Date of Degree
Francesca Canadé Sautman
Ali Jimale Ahmed
French and Francophone Language and Literature
My study examines a group of nine novels and films set in Ivory Coast, Mali, Senegal, Cameroon and Gabon written and produced between 1973 and 2006 in which "the West" and its international finance network are depicted as the fundamental contemporary world power that wields a destructive dominance over African countries. These forms of control are in many ways similar, yet distinct, from the projects of European imperialism. I analyze consumerism as a major feature of globalization, and discuss the linkage of globalization and the consumer society by looking at various theoretical models, in particular that which Jean Baudrillard conceptualized as a stand-in for democracy. I also consider the connection between globalization and imposed cultural uniformity, which African novels and films denounce as promoting a system of cultural superiority and submission. Further, the most extreme effects of globalization reinforce notions of a sexualized, racialized or ethnicized other. In response authors and filmmakers bring out themes such as migration/immigration, the objectification of the body--particularly of women--and the eruption of communal violence. Visual imagery in the novel and silence and voice in film are exemplary of how the two media create a common response that resists contemporary globalization. The dissertation thus examines what has emerged as one set of issues with which writers and filmmakers engage in their reflections on and responses to globalization.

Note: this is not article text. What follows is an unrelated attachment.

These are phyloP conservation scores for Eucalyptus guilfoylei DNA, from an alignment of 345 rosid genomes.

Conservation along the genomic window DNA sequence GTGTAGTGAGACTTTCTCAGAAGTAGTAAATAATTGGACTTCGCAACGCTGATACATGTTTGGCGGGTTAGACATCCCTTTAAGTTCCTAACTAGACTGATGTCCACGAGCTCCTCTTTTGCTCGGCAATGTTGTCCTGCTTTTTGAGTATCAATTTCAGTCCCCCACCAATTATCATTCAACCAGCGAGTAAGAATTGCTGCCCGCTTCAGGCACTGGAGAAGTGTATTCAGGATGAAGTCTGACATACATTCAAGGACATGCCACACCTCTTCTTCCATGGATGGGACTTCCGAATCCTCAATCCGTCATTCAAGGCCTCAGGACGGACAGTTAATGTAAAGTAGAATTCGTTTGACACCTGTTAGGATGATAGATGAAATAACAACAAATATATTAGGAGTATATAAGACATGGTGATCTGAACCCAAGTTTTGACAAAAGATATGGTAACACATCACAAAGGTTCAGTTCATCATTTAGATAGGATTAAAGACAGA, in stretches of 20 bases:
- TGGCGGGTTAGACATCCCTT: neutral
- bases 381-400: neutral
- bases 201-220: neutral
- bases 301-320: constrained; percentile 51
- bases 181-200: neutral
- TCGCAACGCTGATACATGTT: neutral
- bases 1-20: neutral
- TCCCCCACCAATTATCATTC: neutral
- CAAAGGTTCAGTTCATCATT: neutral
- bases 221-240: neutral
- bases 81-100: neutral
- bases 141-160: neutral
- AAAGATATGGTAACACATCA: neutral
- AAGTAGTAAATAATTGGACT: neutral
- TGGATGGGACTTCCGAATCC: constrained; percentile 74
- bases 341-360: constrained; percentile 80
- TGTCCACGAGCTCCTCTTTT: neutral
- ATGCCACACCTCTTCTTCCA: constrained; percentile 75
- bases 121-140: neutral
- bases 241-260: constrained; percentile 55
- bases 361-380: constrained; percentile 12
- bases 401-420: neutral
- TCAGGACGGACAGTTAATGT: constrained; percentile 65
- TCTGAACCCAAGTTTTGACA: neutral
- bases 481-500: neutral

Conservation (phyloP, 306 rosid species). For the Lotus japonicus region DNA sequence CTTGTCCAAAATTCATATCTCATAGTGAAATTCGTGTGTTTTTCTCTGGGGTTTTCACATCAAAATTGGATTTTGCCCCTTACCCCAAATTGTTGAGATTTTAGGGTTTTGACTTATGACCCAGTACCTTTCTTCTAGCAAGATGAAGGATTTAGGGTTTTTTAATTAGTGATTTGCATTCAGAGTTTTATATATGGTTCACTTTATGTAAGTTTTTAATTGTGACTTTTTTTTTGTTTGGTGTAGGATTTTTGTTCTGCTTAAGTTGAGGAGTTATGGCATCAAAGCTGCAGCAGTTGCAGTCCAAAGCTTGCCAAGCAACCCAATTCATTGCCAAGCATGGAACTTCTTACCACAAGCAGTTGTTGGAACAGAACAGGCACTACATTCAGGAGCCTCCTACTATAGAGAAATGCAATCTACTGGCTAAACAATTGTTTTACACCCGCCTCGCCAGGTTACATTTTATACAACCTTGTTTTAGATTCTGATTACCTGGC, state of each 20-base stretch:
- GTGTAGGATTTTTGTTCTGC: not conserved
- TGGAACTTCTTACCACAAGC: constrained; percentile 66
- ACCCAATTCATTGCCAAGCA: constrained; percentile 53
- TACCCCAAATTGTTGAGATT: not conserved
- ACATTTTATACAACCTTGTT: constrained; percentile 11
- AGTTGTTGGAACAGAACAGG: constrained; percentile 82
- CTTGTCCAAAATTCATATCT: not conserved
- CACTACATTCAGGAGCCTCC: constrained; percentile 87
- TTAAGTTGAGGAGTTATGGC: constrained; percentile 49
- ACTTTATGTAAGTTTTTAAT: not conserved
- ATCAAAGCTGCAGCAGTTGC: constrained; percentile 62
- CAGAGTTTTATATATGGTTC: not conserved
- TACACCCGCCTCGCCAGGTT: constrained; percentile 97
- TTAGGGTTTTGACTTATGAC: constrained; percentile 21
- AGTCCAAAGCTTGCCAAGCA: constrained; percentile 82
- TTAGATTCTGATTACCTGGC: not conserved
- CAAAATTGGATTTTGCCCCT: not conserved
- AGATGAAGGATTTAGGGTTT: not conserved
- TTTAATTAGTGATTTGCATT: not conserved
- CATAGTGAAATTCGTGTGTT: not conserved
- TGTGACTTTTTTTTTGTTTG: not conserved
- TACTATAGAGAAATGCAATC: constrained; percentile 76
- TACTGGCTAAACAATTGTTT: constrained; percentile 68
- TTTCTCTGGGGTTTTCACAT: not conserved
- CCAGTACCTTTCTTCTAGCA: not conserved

Hanaburgh, Sara C., "Global Wreckage and Consumer Illusions: Responses to the Human Effects of Economic Globalization in Sub-Saharan African Francophone Novels and Films, 1973-2006" (2012). CUNY Academic Works.